Disrobing the system: Obama vs. “real change”

While making this issue of Slingshot, we have struggled with our desire to write something about Obama that could comment on what is going on without being either too negative or silly. Slingshot usually concentrates on direct action, not the mainstream political process, and yet a number of aspects of the current Obama mania seem to transcend politics as usual. The level of popular excitement and civil engagement related to Obama’s rise is palpable. We cannot remember thousands of people literally dancing in the streets like they did the night of his election. This goes beyond Obama merely being the first non-white president or being charismatic and it goes beyond mass relief at the end of 8 years of Bush.

It is easy to be cynical and dismiss what is going on as hero worship, hype, and a sort of mass false consciousness that the election of a single man can bring “change” (whatever that may mean to each listener). In fact, it is important to keep in mind that Obama has been elected president of the world’s most powerful imperial government. He has no interest in dismantling the unequal power relations that make the US government possible since he depends on those relations for his own power. He is by, of and for the mainstream, and to the extent he seeks change, it is to make the system function more efficiently and effectively, not to fundamentally alter the system itself.

But we also feel like there is an unfortunate tendency for radicals to be so aloof from mainstream politics that we miss opportunities to engage with other people. When millions of people are ecstatic about the idea of change, our only response shouldn’t be to tell them they are stupid. We have hope and seek change too, but the change we hope for is beyond what can be offered by the mainstream, hierarchical systems of government and capital.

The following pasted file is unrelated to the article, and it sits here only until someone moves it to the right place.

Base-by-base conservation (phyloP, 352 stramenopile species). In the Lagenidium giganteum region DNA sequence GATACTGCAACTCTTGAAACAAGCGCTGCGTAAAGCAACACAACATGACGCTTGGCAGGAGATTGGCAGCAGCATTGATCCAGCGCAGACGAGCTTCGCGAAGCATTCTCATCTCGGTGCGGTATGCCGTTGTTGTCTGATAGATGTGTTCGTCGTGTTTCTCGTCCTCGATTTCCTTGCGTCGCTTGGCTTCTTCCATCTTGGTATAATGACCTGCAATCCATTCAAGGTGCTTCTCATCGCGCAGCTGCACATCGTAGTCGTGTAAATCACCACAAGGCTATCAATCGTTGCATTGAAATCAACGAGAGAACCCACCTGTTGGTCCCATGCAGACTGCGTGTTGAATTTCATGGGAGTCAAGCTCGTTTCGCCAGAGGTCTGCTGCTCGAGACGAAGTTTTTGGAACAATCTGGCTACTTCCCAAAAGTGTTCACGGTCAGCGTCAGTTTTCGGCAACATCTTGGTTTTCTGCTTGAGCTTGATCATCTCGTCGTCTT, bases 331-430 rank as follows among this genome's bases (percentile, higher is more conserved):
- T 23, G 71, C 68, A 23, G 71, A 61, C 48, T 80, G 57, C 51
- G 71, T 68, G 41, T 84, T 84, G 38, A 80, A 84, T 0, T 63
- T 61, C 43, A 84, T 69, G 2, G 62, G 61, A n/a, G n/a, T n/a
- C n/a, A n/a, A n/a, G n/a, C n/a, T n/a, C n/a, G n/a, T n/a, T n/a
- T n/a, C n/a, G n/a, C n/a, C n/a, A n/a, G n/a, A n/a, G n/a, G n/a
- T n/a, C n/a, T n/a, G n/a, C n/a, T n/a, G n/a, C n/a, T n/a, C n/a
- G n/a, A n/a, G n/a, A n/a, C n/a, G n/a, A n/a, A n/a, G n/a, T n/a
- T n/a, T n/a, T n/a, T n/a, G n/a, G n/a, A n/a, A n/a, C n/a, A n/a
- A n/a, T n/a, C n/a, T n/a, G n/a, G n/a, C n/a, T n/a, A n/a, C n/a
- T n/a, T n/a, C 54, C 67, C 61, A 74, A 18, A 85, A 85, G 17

Figuring out how to interact with people caught up in this moment is not an easy thing to do. Some of us feel that there is something important and optimistic about this moment, because the mood of engagement and excitement can be focused beyond just one man and mainstream politics. If this is true, the key for radicals is to figure out ways to emphasize the difference between false change within the system and the real collective action that can create social transformation. This outpouring of popular involvement can be powerful because once people start to think of themselves as actors in history — rather than pawns or witnesses — they are unlikely to long be satisfied with just voting for a leader. If people hold onto their sense of hope and engagement long enough, they’ll be able to think critically about Obama once they realize he isn’t living up to his rhetoric, and perhaps think critically about the whole damn system.

Others of us don’t believe that we can meaningfully engage with ‘change’ as Obama formulates it in any way because that idea of change is about making capitalism palatable for the masses and co-opting the real movement for freedom and revolution, turning it toward the cul-de-sac of electoral politics and the swamp of hierarchical structures. We believe the radical’s job is to show people he cannot deliver, that his promises are empty; not because he is a bad person or even a bad president, but because the job of the president is not to get rid of capital, alienation and all that; his job is to perpetuate the capitalist system as it is.

Despite our different takes on this moment, we have no illusions that Obama is going to create anything like the kind of change we are about. We are gearing up to critique him and protest his policies. There are many reasons for concern, from his silence around the Gaza slaughter to his generally conservative cabinet choices. For the moment, we’re holding off on getting bogged down in the details, since a lot of what Obama may or may not be pushing is not yet clear. And we’re interested in the complex racial dynamics of this moment — they are surely significant and complex but must await another article.

We agree that real change happens not because of speeches or governments, but because of grassroots action on a local level. Real change is do-it-yourself. Nothing about Obama’s rise eliminates the need for grassroots action to advance positive change. The social and environmental crisis has not been solved. It is amazing, however, that millions of people are engaged with this energy right now, because for years the accepted, mainstream, “reasonable” attitude has been one of resignation, selfishness and cynicism. We hope this new energy will not merely fizzle into passive confidence in the system, but rather lead people to reflect on how their lives are connected to each other and the world, and then take action.